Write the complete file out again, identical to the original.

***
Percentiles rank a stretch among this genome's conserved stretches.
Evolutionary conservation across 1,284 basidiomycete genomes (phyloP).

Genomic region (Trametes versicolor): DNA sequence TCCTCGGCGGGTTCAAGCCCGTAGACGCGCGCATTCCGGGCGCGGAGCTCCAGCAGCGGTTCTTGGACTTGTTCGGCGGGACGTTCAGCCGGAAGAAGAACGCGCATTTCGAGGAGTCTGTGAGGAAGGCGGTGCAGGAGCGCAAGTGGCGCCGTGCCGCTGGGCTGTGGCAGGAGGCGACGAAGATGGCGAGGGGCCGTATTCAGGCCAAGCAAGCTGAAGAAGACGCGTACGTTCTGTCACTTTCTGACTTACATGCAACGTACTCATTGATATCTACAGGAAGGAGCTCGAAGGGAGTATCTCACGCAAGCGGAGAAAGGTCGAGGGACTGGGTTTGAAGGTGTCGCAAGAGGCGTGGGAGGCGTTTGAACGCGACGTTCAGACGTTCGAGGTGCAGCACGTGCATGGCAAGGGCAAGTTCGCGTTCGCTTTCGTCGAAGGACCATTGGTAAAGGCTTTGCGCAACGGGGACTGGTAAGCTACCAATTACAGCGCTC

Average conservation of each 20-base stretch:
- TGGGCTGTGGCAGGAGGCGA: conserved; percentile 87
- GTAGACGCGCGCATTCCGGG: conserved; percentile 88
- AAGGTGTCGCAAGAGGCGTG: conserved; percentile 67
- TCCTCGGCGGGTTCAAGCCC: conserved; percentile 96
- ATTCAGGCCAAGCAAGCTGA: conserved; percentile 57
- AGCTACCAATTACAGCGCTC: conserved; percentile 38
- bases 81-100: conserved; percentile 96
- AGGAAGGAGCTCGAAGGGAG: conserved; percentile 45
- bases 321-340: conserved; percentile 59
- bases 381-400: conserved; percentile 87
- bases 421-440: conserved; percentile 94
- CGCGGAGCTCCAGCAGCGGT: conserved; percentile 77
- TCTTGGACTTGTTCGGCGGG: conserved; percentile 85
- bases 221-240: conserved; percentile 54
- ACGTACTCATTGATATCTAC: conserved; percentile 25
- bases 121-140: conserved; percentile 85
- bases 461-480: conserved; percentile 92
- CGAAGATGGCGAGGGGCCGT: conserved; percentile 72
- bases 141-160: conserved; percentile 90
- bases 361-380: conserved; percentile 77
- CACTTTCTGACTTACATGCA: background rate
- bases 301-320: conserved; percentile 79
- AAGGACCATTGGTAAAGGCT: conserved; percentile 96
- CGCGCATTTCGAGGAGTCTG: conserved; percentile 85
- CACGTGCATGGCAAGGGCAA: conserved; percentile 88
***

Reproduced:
Percentiles rank a stretch among this genome's conserved stretches.
Evolutionary conservation across 1,284 basidiomycete genomes (phyloP).

Genomic region (Trametes versicolor): DNA sequence TCCTCGGCGGGTTCAAGCCCGTAGACGCGCGCATTCCGGGCGCGGAGCTCCAGCAGCGGTTCTTGGACTTGTTCGGCGGGACGTTCAGCCGGAAGAAGAACGCGCATTTCGAGGAGTCTGTGAGGAAGGCGGTGCAGGAGCGCAAGTGGCGCCGTGCCGCTGGGCTGTGGCAGGAGGCGACGAAGATGGCGAGGGGCCGTATTCAGGCCAAGCAAGCTGAAGAAGACGCGTACGTTCTGTCACTTTCTGACTTACATGCAACGTACTCATTGATATCTACAGGAAGGAGCTCGAAGGGAGTATCTCACGCAAGCGGAGAAAGGTCGAGGGACTGGGTTTGAAGGTGTCGCAAGAGGCGTGGGAGGCGTTTGAACGCGACGTTCAGACGTTCGAGGTGCAGCACGTGCATGGCAAGGGCAAGTTCGCGTTCGCTTTCGTCGAAGGACCATTGGTAAAGGCTTTGCGCAACGGGGACTGGTAAGCTACCAATTACAGCGCTC

Average conservation of each 20-base stretch:
- TGGGCTGTGGCAGGAGGCGA: conserved; percentile 87
- GTAGACGCGCGCATTCCGGG: conserved; percentile 88
- AAGGTGTCGCAAGAGGCGTG: conserved; percentile 67
- TCCTCGGCGGGTTCAAGCCC: conserved; percentile 96
- ATTCAGGCCAAGCAAGCTGA: conserved; percentile 57
- AGCTACCAATTACAGCGCTC: conserved; percentile 38
- bases 81-100: conserved; percentile 96
- AGGAAGGAGCTCGAAGGGAG: conserved; percentile 45
- bases 321-340: conserved; percentile 59
- bases 381-400: conserved; percentile 87
- bases 421-440: conserved; percentile 94
- CGCGGAGCTCCAGCAGCGGT: conserved; percentile 77
- TCTTGGACTTGTTCGGCGGG: conserved; percentile 85
- bases 221-240: conserved; percentile 54
- ACGTACTCATTGATATCTAC: conserved; percentile 25
- bases 121-140: conserved; percentile 85
- bases 461-480: conserved; percentile 92
- CGAAGATGGCGAGGGGCCGT: conserved; percentile 72
- bases 141-160: conserved; percentile 90
- bases 361-380: conserved; percentile 77
- CACTTTCTGACTTACATGCA: background rate
- bases 301-320: conserved; percentile 79
- AAGGACCATTGGTAAAGGCT: conserved; percentile 96
- CGCGCATTTCGAGGAGTCTG: conserved; percentile 85
- CACGTGCATGGCAAGGGCAA: conserved; percentile 88